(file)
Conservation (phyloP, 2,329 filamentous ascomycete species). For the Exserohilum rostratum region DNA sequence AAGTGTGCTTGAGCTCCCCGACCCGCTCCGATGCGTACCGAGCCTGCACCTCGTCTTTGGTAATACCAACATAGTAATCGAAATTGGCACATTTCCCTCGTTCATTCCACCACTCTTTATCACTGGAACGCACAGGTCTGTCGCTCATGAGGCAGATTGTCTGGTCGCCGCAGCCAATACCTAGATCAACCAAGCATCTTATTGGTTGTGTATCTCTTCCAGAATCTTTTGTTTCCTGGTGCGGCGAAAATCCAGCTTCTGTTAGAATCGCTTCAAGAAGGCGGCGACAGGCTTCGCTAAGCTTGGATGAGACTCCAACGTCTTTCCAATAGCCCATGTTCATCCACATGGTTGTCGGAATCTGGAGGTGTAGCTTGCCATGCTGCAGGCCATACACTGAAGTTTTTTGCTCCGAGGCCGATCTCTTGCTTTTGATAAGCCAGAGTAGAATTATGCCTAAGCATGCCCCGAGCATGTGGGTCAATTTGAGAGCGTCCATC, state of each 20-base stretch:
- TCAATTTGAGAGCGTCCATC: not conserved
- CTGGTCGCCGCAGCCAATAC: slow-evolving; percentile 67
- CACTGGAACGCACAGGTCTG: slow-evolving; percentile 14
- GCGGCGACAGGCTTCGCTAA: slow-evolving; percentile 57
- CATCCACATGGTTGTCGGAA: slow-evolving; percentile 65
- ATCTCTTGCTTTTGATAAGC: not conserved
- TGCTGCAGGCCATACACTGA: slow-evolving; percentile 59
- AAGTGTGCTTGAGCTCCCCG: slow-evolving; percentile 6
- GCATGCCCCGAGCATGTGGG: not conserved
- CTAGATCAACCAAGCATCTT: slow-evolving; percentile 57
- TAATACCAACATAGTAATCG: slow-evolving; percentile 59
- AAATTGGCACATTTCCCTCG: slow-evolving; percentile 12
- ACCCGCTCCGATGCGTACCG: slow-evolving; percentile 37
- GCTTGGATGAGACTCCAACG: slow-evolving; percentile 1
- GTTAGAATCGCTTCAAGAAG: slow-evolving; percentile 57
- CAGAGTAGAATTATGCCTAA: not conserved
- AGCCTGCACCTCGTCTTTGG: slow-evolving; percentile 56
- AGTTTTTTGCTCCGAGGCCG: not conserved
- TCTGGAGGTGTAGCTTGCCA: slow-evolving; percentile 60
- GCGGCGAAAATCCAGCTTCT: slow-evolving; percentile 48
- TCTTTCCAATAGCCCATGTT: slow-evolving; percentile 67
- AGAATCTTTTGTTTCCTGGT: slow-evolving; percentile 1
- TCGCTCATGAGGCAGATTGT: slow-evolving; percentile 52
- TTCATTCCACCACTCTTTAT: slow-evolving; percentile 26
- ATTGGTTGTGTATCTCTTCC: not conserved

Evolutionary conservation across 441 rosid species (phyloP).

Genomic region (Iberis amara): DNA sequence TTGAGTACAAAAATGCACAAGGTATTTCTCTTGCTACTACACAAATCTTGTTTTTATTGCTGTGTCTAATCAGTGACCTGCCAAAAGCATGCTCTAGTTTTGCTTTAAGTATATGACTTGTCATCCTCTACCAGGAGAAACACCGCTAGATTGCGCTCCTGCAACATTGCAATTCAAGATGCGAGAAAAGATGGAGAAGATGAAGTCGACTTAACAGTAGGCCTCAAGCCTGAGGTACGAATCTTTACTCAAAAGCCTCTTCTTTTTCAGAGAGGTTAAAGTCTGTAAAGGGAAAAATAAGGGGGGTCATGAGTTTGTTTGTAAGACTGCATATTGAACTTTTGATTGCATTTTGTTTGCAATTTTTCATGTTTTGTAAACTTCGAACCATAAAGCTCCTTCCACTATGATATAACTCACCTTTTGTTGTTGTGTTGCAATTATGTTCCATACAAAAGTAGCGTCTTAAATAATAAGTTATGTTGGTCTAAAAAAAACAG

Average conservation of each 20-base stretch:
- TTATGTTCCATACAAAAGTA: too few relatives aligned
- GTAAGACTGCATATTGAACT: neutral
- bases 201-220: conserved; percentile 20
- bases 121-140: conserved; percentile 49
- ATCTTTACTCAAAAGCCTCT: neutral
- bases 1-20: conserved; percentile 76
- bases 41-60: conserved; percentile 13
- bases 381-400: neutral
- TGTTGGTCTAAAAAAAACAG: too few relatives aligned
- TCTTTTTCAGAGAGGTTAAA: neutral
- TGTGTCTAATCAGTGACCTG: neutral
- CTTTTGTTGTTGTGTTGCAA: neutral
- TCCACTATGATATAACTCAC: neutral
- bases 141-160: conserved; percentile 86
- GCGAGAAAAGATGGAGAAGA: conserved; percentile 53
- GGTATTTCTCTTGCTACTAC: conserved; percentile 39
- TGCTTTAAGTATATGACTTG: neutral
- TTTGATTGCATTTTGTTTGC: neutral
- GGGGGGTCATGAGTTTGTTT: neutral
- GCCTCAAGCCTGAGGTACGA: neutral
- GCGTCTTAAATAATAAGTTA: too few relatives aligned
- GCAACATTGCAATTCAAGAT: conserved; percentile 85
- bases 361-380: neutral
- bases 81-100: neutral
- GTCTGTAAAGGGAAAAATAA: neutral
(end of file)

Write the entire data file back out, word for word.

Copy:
Conservation (phyloP, 2,329 filamentous ascomycete species). For the Exserohilum rostratum region DNA sequence AAGTGTGCTTGAGCTCCCCGACCCGCTCCGATGCGTACCGAGCCTGCACCTCGTCTTTGGTAATACCAACATAGTAATCGAAATTGGCACATTTCCCTCGTTCATTCCACCACTCTTTATCACTGGAACGCACAGGTCTGTCGCTCATGAGGCAGATTGTCTGGTCGCCGCAGCCAATACCTAGATCAACCAAGCATCTTATTGGTTGTGTATCTCTTCCAGAATCTTTTGTTTCCTGGTGCGGCGAAAATCCAGCTTCTGTTAGAATCGCTTCAAGAAGGCGGCGACAGGCTTCGCTAAGCTTGGATGAGACTCCAACGTCTTTCCAATAGCCCATGTTCATCCACATGGTTGTCGGAATCTGGAGGTGTAGCTTGCCATGCTGCAGGCCATACACTGAAGTTTTTTGCTCCGAGGCCGATCTCTTGCTTTTGATAAGCCAGAGTAGAATTATGCCTAAGCATGCCCCGAGCATGTGGGTCAATTTGAGAGCGTCCATC, state of each 20-base stretch:
- TCAATTTGAGAGCGTCCATC: not conserved
- CTGGTCGCCGCAGCCAATAC: slow-evolving; percentile 67
- CACTGGAACGCACAGGTCTG: slow-evolving; percentile 14
- GCGGCGACAGGCTTCGCTAA: slow-evolving; percentile 57
- CATCCACATGGTTGTCGGAA: slow-evolving; percentile 65
- ATCTCTTGCTTTTGATAAGC: not conserved
- TGCTGCAGGCCATACACTGA: slow-evolving; percentile 59
- AAGTGTGCTTGAGCTCCCCG: slow-evolving; percentile 6
- GCATGCCCCGAGCATGTGGG: not conserved
- CTAGATCAACCAAGCATCTT: slow-evolving; percentile 57
- TAATACCAACATAGTAATCG: slow-evolving; percentile 59
- AAATTGGCACATTTCCCTCG: slow-evolving; percentile 12
- ACCCGCTCCGATGCGTACCG: slow-evolving; percentile 37
- GCTTGGATGAGACTCCAACG: slow-evolving; percentile 1
- GTTAGAATCGCTTCAAGAAG: slow-evolving; percentile 57
- CAGAGTAGAATTATGCCTAA: not conserved
- AGCCTGCACCTCGTCTTTGG: slow-evolving; percentile 56
- AGTTTTTTGCTCCGAGGCCG: not conserved
- TCTGGAGGTGTAGCTTGCCA: slow-evolving; percentile 60
- GCGGCGAAAATCCAGCTTCT: slow-evolving; percentile 48
- TCTTTCCAATAGCCCATGTT: slow-evolving; percentile 67
- AGAATCTTTTGTTTCCTGGT: slow-evolving; percentile 1
- TCGCTCATGAGGCAGATTGT: slow-evolving; percentile 52
- TTCATTCCACCACTCTTTAT: slow-evolving; percentile 26
- ATTGGTTGTGTATCTCTTCC: not conserved

Evolutionary conservation across 441 rosid species (phyloP).

Genomic region (Iberis amara): DNA sequence TTGAGTACAAAAATGCACAAGGTATTTCTCTTGCTACTACACAAATCTTGTTTTTATTGCTGTGTCTAATCAGTGACCTGCCAAAAGCATGCTCTAGTTTTGCTTTAAGTATATGACTTGTCATCCTCTACCAGGAGAAACACCGCTAGATTGCGCTCCTGCAACATTGCAATTCAAGATGCGAGAAAAGATGGAGAAGATGAAGTCGACTTAACAGTAGGCCTCAAGCCTGAGGTACGAATCTTTACTCAAAAGCCTCTTCTTTTTCAGAGAGGTTAAAGTCTGTAAAGGGAAAAATAAGGGGGGTCATGAGTTTGTTTGTAAGACTGCATATTGAACTTTTGATTGCATTTTGTTTGCAATTTTTCATGTTTTGTAAACTTCGAACCATAAAGCTCCTTCCACTATGATATAACTCACCTTTTGTTGTTGTGTTGCAATTATGTTCCATACAAAAGTAGCGTCTTAAATAATAAGTTATGTTGGTCTAAAAAAAACAG

Average conservation of each 20-base stretch:
- TTATGTTCCATACAAAAGTA: too few relatives aligned
- GTAAGACTGCATATTGAACT: neutral
- bases 201-220: conserved; percentile 20
- bases 121-140: conserved; percentile 49
- ATCTTTACTCAAAAGCCTCT: neutral
- bases 1-20: conserved; percentile 76
- bases 41-60: conserved; percentile 13
- bases 381-400: neutral
- TGTTGGTCTAAAAAAAACAG: too few relatives aligned
- TCTTTTTCAGAGAGGTTAAA: neutral
- TGTGTCTAATCAGTGACCTG: neutral
- CTTTTGTTGTTGTGTTGCAA: neutral
- TCCACTATGATATAACTCAC: neutral
- bases 141-160: conserved; percentile 86
- GCGAGAAAAGATGGAGAAGA: conserved; percentile 53
- GGTATTTCTCTTGCTACTAC: conserved; percentile 39
- TGCTTTAAGTATATGACTTG: neutral
- TTTGATTGCATTTTGTTTGC: neutral
- GGGGGGTCATGAGTTTGTTT: neutral
- GCCTCAAGCCTGAGGTACGA: neutral
- GCGTCTTAAATAATAAGTTA: too few relatives aligned
- GCAACATTGCAATTCAAGAT: conserved; percentile 85
- bases 361-380: neutral
- bases 81-100: neutral
- GTCTGTAAAGGGAAAAATAA: neutral